A Gamble: Potatoes in the Basin
The history of Grant County’s record-setting potatoes.
Within his first 100 days in office, President Franklin D. Roosevelt enacted legislation that forever changed the Columbia Basin and set the stage for Grant County to become the top potato-producing county in the nation. Roosevelt’s New Deal program in the 1930s tackled banking and economic reforms to end the Depression and funded public works projects. One such project was construction of the Grand Coulee Dam. The dam would become part of the Columbia Basin Project, an irrigation system providing water from the Columbia River to around 670,000 acres in east-central Washington. When Columbia River irrigation water began flowing to Grant County and the Moses Lake area, so, too, came a flow of settlers. And while the influx of water and people marked a pivotal moment, the area already held a deep history of harvest and hardship.
Before European Settlement
Long before white settlement, mid-Columbia tribes gathered on the shores of Moses Lake to harvest camas roots, collect waterfowl eggs, reunite with family, and trade. This included the seminomadic Sinkiuse-Columbia people and their leader, Quetalican, later known as Chief Moses (1829-1899). Chief Moses, for whom Moses Lake and Moses Coulee are named, and the Sinkiuse-Columbia began encountering more settlers in the late 1800s as railroad development brought in waves of people. Settlers disrupted tribal expeditions and eventually drove them off their traditional grounds.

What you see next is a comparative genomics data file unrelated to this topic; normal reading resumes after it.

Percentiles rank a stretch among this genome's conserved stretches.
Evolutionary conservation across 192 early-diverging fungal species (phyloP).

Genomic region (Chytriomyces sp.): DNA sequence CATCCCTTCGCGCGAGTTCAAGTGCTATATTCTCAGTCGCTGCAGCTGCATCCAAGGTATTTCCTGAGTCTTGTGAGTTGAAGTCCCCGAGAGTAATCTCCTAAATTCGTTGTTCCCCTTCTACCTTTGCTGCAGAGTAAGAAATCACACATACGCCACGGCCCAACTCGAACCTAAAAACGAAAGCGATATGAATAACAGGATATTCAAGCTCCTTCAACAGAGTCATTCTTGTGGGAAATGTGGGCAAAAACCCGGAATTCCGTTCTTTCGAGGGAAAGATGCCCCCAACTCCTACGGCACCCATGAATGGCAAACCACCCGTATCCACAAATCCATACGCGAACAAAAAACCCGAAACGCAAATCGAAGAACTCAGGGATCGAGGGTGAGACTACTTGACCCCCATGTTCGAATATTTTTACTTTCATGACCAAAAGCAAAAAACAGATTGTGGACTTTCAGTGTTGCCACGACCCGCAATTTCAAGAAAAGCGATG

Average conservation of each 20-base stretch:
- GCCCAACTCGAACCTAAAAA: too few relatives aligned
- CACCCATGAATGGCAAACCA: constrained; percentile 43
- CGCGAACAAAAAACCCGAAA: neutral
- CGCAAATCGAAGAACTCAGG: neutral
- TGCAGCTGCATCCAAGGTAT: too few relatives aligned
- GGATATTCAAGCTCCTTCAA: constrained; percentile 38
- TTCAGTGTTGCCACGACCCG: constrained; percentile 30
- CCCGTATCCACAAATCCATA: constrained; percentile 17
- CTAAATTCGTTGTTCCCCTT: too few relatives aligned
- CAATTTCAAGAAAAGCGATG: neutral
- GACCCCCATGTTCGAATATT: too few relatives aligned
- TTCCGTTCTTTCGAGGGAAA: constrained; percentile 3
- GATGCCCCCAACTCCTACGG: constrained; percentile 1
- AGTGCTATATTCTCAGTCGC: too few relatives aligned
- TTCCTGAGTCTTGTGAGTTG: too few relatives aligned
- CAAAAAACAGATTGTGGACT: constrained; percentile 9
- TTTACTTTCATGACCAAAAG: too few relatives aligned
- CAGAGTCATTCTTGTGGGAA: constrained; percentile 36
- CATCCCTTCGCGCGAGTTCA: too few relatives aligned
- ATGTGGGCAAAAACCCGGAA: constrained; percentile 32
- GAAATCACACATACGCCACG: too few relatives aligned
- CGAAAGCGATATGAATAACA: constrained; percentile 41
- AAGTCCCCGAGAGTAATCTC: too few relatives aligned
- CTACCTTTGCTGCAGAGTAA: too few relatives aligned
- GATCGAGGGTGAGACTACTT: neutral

Despite harsh dryland conditions and dust storms, settlers put their hopes and money into livestock, orchards, carp seining and even a cheese factory. But these and other enterprises withered in the face of severe drought and the Great Depression. By 1930, Grant County’s population had dropped by more than 30 percent. President Roosevelt wanted to revitalize stricken agricultural communities, such as those in Grant County. With funding from the New Deal, the Grand Coulee Dam was constructed between 1934-1942.
The government began selling farm parcels in anticipation of an irrigated era in Washington’s Columbia Basin. Preference was given to World War II veterans, and many took the opportunity to transition from military life to farm life. As irrigation water began pumping from Grand Coulee Dam in 1948, veterans and other settlers poured in, making Grant County the fastest growing county in Washington during the 1950s. Potato growers and processors were among the operations that took hold in the following years. Not all would succeed, but those that made it to the 1960s saw a boost in demand with the expansion of fast food and American fervor for french fries. In fact, in 1965, McDonald’s CEO, Ray Kroc, visited potato farms and processors in east-central Washington. The next year, McDonald’s began using frozen potatoes—many of which were grown and processed in Grant County—for their famous french fries. Demand for fresh and processed potato products from Washington remains high today. There’s much more to the story, but that’s a glimpse into the history of hardship, loss, innovation and change that put Grant County on the path to becoming the top potato-producing county in the nation.